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North Korea: Balloons flown from South Korea brought Covid-19

  • 1 Jul 2022

North Korea's epidemic prevention centre said a soldier and a 5-year kindergartener had contact with "alien things” in the town in early April and later tested positive for the Omicron variant.

Ties between the Koreas remain strained amid a long-running stalemate in US-led diplomacy on persuading North Korea to abandon its nuclear ambitions. ( Reuters )

North Korea has suggested that its Covid-19 outbreak began in people who had contact with balloons flown from South Korea – a highly questionable claim that appeared to be an attempt to hold its rival responsible amid increasing tensions. 

The state media report on Friday said North Korea's epidemic prevention centre had found infection clusters in the town of Ipho near the southeastern border and that some Ipho residents with feverish symptoms travelled to Pyongyang. 

The centre said an 18-year-old soldier and a 5-year kindergartener had contact with "alien things” in the town in early April and later tested positive for the Omicron variant.

In what it called “an emergency instruction,” the epidemic prevention centre ordered officials to “to vigilantly deal with alien things coming by wind and other climate phenomena and balloons” along the border and trace their sources to the last. 

'Alien things'

It also stressed that anyone finding “alien things” must notify authorities immediately so they could be removed.

The reports did not specify what the “alien things” were. But laying the blame on things flown across the border likely is a way to repeat its objections to the ballooning activities of North Korean defectors and activists in South Korea.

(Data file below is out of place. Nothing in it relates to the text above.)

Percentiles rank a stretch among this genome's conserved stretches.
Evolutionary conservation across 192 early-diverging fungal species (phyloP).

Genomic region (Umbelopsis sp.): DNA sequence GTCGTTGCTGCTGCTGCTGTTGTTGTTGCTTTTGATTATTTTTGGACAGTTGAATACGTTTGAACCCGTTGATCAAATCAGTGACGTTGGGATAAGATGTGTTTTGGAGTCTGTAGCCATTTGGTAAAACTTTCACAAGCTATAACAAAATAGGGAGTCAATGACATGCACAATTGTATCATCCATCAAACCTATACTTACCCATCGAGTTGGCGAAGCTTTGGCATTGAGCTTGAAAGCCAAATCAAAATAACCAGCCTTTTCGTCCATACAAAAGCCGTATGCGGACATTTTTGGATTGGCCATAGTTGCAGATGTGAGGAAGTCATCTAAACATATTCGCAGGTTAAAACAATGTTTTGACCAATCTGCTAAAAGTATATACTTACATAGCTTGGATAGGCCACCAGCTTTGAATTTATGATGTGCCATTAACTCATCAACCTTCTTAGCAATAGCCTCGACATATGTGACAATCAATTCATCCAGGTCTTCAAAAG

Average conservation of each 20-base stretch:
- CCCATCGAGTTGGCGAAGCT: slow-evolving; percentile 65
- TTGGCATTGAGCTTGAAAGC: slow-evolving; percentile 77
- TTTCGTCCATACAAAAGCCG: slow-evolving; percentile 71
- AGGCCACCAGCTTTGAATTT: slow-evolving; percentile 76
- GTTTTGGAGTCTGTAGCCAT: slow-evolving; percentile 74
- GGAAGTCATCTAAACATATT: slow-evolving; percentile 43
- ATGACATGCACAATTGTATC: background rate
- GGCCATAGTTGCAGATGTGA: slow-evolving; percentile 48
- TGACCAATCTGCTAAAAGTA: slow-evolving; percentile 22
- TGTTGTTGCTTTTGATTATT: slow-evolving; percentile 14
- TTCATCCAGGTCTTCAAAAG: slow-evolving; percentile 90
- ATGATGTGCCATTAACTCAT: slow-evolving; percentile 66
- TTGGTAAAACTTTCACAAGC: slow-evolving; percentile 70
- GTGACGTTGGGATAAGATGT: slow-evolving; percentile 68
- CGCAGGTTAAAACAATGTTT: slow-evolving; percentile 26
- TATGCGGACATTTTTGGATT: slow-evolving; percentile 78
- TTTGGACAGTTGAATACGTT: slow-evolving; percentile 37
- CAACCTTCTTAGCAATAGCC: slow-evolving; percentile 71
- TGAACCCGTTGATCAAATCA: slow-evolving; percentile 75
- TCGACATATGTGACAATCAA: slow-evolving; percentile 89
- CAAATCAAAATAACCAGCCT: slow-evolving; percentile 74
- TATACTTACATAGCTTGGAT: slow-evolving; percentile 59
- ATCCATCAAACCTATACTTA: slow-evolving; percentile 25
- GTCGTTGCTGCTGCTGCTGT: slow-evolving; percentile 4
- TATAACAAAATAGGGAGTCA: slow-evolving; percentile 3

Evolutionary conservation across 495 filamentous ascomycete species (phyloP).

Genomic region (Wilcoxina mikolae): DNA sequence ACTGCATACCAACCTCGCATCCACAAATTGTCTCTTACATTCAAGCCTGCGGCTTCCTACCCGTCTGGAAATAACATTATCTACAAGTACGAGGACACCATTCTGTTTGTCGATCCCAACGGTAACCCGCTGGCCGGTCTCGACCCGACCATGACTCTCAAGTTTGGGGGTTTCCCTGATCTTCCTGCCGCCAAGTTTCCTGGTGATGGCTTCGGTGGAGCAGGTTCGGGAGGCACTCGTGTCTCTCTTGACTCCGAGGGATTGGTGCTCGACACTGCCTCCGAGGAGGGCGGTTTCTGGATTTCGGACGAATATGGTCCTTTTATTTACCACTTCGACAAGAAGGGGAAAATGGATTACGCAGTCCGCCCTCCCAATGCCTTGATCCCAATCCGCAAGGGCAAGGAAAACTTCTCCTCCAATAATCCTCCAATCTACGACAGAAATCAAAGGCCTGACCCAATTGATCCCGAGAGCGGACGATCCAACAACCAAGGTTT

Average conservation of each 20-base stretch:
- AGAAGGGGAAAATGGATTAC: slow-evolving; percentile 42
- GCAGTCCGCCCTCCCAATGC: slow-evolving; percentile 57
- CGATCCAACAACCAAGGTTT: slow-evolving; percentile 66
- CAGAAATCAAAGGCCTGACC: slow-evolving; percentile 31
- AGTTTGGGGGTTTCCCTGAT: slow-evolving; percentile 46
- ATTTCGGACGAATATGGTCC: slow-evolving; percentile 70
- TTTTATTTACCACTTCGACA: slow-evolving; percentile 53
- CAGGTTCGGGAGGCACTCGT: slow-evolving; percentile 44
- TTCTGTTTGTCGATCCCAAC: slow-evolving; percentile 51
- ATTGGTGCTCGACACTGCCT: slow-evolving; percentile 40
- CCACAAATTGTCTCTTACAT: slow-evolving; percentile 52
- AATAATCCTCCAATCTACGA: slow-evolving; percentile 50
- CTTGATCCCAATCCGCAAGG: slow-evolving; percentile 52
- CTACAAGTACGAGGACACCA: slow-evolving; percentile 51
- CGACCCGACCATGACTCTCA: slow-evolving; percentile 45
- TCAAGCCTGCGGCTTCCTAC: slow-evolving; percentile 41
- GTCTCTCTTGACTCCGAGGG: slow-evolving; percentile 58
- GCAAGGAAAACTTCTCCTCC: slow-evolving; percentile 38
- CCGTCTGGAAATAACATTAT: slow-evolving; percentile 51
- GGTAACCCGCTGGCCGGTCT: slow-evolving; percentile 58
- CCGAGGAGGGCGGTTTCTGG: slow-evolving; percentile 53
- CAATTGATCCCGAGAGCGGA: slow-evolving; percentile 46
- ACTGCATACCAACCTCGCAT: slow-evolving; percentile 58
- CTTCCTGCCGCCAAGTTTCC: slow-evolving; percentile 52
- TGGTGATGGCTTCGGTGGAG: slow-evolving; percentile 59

Activists for years have flown balloons across the border to distribute hundreds of thousands of propaganda leaflets critical of North Korean leader Kim Jong-un, and North Korea has often expressed fury at the activists and at South Korea’s leadership for not stopping them.

Global health authorities say the coronavirus is spread by people in close contact who inhale airborne droplets and it’s more likely to occur in enclosed, poorly ventilated spaces than outdoors. 

South Korea’s Unification Ministry said there was no chance South Korean balloons might have spread the virus to North Korea.

Ties between the Koreas remain strained amid a long-running stalemate in US-led diplomacy on persuading North Korea to abandon its nuclear ambitions in return for economic and political benefits. 

READ MORE: Another infectious disease hits North Korea amid Covid-19 outbreak

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